Scharf Investments President Brian Krawez joins Yahoo Finance Live to discuss how markets are faring as coronavirus cases continue to spike across the world.
ZACK GUZMAN: Welcome back to "Yahoo Finance Live." Right now, we are seeing stocks, a mix today with the NASDAQ. The loan index in the green, up by about 4%. The Dow still up by about a half a percent. But the theme continues to be much of what we've been talking about the past couple days here.
The question of this continued rotation away from growth stocks into some cyclical names. Let's break that down a little bit more here with our next guest, Brian Krawez, the Scharf Investment President. And he joins us right now. Brian, thanks for taking the time to chat here. I mean, we've been talking with all of our guests, repeatable question here, on the show about their thesis around this rotation.
Because, of course, there have been a few names that have been hard hit in 2020, you think about cruise lines, airlines, retail we've been talking a lot about. What's your thesis here in where we go over the next couple months, and what this recovery looks like when you break that down in growth versus value?
BRIAN KRAWEZ: Yeah, I mean, you know, the market's really reminiscent to us a little bit of the late 1990s' tech bubble. It's really been driven by just a few top tech names as I know everyone's been talking about, you know, the top five names are up 45% this year, where the median stock is barely up. So we really on the horizon a rotation similar to what you saw in the early 2000s.
And we're continuing to find compelling opportunities outside of the scorching hot tech names. You know, especially when you compare the fact that we got near zero interest rates right now.
AKIKO FUJITA: I mean, Brian, when you talk about the late 90s, early 2000s, a lot of people are going to say, we all know how that ended. Is there a reckoning waiting on the other end, just given how frothy some of these big tech names have become?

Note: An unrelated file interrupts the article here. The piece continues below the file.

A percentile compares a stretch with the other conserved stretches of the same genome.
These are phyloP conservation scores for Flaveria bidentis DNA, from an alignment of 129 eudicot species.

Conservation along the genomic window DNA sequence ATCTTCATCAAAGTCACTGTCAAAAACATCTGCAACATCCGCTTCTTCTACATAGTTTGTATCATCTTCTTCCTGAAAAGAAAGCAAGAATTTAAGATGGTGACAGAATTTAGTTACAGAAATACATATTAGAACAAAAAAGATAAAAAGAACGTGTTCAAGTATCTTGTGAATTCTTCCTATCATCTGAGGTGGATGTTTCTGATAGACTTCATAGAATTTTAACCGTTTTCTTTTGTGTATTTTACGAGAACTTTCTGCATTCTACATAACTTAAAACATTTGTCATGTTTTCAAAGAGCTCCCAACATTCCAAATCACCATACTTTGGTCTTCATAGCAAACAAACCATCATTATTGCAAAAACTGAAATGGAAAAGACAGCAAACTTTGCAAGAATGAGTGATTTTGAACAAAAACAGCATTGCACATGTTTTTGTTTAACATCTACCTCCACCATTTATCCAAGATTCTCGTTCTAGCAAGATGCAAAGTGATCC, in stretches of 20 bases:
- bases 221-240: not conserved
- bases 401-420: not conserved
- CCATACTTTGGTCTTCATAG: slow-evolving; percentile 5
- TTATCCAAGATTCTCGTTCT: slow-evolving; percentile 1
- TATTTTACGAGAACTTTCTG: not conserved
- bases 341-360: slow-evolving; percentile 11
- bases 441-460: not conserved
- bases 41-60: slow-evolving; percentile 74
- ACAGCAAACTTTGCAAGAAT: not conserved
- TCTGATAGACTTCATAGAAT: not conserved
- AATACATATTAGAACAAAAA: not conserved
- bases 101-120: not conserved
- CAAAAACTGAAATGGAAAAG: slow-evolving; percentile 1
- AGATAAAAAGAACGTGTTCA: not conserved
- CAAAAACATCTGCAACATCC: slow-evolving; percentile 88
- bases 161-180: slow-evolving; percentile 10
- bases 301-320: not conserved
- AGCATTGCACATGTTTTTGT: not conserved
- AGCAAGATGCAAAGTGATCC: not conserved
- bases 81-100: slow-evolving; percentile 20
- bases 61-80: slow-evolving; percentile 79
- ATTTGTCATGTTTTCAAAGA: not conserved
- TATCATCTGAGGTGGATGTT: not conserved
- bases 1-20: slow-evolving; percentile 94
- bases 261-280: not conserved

BRIAN KRAWEZ: Well, you know, possibly there is, yeah. I mean, if you look at the extended run of some of the big tech names, it's starting to look-- you know, it's not the same, but it rhymes with the 2000s. And in fact, when you think about a company like Berkshire Hathaway, we've started to see plenty of articles within the last few months talking about how the Oracle of Omaha is dead.
And he's getting no credit for his Apple ownership. In a year to date, Berkshire's bought back $18.5 billion of stock. So he's bullish on the stock. The last time I remember, distinctly in 1999, there was a "Barron's" article, what's wrong with Warren? The big cover story at the end of '99.
And they basically top-ticked it. The NASDAQ 100 collapsed 80% from there, where Berkshire went up 30%. So, you know, we really look at stock like Berkshire that's trading one of the most attractive valuations in nearly a decade. And if he's bullish on the stock, then we are too.
ZACK GUZMAN: You know, let's talk about another one of those opportunities out there. Because CVS Health is one that you're watching here, and that's interesting, considering the fact that we saw that stock under pressure when Amazon announced its pharmacy push with the unveiling of Amazon Pharmacy, going to let people buy medications on there, with or without insurance.
What kind of pressure does that put on a CVS, and why would you be enthusiastic about that name as they face Amazon?
BRIAN KRAWEZ: Yeah, well, a lot of people say the same thing. How can you be enthusiastic when Amazon's coming right at you? Well, you know, first of all, this is not new in 2018. They bought Whole Foods, they bought PillPack, and there was a lot of talk about them getting into the pharmacy area, that is the Amazon.
So CVS has been preparing for this for a while. They just announced Karen Lynch was going to become the new CEO in February. We think her background in that will help the company with its strategy, becoming the front door of health care. And remember, they didn't own Aetna before. CVS is not just a retail, it's insurance, it's PBM.
They have 450 HealthHUB locations already across 30 states. They're planning to open another 1,300 by the end of 2021. They've been selected by the CDC as a primary outlet that's going to do flu vaccinations. And we think the COVID-19 vaccinations alone could add an additional billion in revenue to CBS.
So we actually think this is a tremendous opportunity, the selling pressure we saw the last few days, puts them now at, you know, under 9 times earnings with 60% upside to their median high and below their median lows.
ZACK GUZMAN: Yeah, you think about the push here to get the vaccine out when it comes available to hundreds of millions of people here in the US. It's a lot of stops to make here if it is. If it's going to be at a CVS, you can think about the rev--